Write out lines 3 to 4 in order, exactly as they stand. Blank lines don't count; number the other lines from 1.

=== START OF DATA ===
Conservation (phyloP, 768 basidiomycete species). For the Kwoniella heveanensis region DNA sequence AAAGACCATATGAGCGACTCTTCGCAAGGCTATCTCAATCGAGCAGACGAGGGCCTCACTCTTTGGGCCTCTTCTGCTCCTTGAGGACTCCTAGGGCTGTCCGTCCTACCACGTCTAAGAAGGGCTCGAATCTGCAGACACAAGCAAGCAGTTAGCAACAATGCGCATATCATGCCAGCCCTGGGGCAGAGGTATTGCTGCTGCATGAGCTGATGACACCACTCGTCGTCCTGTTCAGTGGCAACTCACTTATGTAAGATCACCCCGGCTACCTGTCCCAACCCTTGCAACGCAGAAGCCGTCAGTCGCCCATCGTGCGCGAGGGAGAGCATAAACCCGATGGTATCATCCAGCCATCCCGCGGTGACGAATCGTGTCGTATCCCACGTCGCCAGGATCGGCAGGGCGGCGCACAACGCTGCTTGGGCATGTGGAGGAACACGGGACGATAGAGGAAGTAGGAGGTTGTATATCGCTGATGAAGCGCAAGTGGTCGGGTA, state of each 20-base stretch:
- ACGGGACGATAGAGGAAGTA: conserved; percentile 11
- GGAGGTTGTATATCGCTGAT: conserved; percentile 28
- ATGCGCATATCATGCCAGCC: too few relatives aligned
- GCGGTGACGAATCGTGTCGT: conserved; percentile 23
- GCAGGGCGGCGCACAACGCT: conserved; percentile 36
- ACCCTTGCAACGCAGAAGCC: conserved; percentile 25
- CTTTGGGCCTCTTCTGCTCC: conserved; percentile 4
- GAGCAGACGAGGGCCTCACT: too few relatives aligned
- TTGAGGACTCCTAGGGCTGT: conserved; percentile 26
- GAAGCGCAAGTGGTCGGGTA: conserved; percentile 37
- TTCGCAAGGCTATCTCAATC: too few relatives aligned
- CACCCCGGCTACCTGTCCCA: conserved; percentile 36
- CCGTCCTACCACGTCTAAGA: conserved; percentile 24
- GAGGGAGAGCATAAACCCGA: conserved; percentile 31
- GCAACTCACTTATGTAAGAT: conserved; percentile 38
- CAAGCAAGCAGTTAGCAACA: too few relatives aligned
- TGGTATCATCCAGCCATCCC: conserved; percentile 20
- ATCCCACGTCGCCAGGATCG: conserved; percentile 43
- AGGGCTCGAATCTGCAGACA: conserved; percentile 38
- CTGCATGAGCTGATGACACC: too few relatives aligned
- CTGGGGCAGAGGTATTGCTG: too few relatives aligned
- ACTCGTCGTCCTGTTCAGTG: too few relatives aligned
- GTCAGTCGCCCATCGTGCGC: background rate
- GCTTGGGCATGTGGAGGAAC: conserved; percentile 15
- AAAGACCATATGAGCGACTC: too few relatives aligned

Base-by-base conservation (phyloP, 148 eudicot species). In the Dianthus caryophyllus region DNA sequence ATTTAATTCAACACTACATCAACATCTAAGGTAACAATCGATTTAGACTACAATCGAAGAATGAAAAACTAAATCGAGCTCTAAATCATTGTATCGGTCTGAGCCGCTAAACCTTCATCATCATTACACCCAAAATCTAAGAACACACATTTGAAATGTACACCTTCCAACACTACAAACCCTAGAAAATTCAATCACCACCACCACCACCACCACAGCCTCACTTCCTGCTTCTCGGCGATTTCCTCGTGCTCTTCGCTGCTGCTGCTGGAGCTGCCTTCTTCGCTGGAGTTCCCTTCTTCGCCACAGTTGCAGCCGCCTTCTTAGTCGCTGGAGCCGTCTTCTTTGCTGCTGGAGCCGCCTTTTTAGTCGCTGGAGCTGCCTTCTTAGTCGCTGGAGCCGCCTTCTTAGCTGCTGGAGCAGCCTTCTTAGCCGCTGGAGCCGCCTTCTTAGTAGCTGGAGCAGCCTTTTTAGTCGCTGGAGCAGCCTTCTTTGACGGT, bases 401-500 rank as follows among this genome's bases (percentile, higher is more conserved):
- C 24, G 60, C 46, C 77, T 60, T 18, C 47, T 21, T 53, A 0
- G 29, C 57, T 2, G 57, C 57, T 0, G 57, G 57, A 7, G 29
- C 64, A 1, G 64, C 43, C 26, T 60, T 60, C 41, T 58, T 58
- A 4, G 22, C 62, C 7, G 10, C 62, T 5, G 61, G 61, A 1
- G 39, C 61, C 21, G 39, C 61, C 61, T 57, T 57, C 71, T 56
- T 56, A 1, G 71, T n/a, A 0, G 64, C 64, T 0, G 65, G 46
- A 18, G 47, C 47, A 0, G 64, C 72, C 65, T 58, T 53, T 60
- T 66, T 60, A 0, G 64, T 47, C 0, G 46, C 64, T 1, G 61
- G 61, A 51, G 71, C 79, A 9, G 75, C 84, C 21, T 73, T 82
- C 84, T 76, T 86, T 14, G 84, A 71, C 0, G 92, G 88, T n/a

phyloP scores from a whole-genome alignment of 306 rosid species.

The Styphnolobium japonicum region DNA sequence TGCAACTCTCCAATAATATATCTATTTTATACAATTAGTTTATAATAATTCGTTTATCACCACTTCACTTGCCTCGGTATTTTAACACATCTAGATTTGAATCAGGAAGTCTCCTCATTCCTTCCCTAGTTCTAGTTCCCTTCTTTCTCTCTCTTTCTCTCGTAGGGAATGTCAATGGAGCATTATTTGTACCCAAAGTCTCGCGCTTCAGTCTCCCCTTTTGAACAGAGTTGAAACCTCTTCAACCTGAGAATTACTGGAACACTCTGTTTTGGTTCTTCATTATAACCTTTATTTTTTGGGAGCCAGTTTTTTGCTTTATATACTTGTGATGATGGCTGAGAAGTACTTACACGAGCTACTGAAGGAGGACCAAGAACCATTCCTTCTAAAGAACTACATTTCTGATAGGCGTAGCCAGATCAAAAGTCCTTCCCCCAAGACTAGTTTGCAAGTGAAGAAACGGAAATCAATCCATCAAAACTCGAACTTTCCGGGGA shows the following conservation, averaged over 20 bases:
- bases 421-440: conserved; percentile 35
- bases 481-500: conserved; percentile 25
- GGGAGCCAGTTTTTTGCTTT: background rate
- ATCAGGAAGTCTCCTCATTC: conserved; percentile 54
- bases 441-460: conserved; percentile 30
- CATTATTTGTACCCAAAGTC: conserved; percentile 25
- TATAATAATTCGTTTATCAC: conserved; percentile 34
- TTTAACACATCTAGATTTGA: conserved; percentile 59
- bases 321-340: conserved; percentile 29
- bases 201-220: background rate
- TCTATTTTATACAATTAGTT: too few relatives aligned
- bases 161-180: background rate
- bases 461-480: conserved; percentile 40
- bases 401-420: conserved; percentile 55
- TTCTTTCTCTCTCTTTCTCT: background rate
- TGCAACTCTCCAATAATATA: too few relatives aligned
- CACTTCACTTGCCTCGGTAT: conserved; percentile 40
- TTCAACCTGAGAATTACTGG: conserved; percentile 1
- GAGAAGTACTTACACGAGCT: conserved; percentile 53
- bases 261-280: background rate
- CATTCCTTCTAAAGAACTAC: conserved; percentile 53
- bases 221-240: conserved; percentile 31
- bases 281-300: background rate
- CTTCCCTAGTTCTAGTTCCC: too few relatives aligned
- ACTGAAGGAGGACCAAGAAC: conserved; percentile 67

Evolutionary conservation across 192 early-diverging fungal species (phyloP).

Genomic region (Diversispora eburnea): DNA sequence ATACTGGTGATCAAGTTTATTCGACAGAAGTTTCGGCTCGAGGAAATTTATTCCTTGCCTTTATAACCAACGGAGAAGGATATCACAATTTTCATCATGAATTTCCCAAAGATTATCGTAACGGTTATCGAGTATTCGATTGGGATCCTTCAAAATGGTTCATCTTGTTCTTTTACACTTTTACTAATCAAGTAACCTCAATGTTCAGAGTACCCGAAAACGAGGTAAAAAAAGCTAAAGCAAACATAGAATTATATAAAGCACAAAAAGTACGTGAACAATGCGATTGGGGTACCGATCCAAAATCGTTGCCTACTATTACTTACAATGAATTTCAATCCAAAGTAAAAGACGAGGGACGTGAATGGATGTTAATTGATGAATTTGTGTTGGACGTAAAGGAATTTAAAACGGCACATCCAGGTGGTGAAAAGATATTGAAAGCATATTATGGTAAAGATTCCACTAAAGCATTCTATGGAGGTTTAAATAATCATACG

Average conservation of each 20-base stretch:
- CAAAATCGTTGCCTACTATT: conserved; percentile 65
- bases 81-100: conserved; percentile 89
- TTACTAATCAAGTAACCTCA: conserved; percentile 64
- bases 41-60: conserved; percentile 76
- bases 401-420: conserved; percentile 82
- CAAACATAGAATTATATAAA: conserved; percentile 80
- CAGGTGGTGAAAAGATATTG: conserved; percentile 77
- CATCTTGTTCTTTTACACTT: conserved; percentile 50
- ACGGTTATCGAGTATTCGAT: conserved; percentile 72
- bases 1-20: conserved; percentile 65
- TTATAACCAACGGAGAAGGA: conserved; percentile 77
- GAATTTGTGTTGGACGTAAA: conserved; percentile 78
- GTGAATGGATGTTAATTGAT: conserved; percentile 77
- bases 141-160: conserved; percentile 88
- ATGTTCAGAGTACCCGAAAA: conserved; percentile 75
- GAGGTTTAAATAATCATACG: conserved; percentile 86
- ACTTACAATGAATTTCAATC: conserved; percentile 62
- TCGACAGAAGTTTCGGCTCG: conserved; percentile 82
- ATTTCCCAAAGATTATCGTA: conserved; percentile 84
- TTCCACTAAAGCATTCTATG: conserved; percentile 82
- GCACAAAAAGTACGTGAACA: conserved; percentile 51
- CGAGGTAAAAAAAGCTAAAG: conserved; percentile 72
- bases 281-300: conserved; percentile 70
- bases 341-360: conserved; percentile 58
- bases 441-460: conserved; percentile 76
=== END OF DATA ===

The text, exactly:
- GGAGGTTGTATATCGCTGAT: conserved; percentile 28
- ATGCGCATATCATGCCAGCC: too few relatives aligned